I think the majority of the population just doesn't understand that , like, it does not take that much to make a song, you know? No, it does it doesn't. And, but you do have certain bands whose, you know, whether it's marketing. Cause I know in marketing applied , uh, plays with a lot of different artists, you know, they look for their, their people and there's genre and they have their own, you know, images like, like say Billie Eilish, for example, like she has an image and she's selling that image and you know, her music is fine and you know, Taylor Swift music is fine, but it's like they have this certain particular image.

And sometimes I. Have a problem with it. And sometimes I don't and it has, this was, I don't, I guess I don't really have a problem with Taylor Swift. I just wanted to bitch about her because people talk about her so much and I'm tired of it. You have a problem with the machinations around. Yeah. That's kind of it.

And I mean, it's more of a Taylor Swift, myth. The Taylor with myth. Yes. Like the idea that she, you know, is doing anything special. Is kind of the myth. The myth is that anybody could probably write songs with her quality play music and her quality, but they don't have the marketing engine propping them up to become.

And so this is not more, this is less of a Taylor Swift problem and more of a pop music in general. Kind of thing. Like, you know, it's gotten a lot better recently because with the way music is distributed on the internet, now you have , um, artists that can go out. They don't need a label anymore. They can just go off and do their own thing.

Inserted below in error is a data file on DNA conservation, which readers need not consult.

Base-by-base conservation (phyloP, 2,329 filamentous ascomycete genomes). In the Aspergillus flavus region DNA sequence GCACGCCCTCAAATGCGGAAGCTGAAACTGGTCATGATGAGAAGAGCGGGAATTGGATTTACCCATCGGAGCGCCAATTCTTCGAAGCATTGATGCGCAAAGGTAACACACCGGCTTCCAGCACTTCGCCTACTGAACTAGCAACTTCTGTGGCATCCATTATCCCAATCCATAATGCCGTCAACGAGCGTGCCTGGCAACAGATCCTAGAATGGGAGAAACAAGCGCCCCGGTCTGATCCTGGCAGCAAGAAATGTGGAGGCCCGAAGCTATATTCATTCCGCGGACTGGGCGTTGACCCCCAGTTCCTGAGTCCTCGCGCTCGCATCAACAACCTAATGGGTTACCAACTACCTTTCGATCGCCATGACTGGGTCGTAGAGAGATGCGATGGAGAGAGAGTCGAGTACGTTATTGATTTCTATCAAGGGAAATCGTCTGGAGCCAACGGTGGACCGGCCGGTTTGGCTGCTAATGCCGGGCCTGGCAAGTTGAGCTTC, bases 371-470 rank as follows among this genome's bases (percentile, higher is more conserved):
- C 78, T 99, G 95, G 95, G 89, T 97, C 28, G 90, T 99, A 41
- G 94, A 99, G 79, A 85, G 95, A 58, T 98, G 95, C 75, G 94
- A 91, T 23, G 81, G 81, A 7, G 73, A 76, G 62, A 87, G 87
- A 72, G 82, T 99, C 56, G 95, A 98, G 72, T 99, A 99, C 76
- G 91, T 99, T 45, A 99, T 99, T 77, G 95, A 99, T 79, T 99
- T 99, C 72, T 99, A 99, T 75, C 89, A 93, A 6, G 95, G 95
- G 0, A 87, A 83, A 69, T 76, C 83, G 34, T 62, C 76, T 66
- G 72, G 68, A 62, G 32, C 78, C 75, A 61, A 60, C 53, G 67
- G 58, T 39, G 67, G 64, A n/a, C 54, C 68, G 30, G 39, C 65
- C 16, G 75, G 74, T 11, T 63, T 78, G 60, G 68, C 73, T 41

And still somehow find their own following and find their audience. But you know, for this is something everybody knows, you know, for decades or music history, it didn't work like that. You had to get some guy to like you and play you on the radio. Otherwise nobody would have any idea who you were. And luckily we're kind of pulling away from that, but you still have that kind of art cake bones of the music industry doing their Taylor Swift's or doing their.

I don't know any marketing, marketing, you know, it's just a marketing product. I dunno. I'm just rambling. in his house for months, you know, anybody can, anybody can make music, right. Ben like, you know, and it's , uh, what makes the, I think the music different is like the vibe, the lyrics, . And then it would be the branding, you know?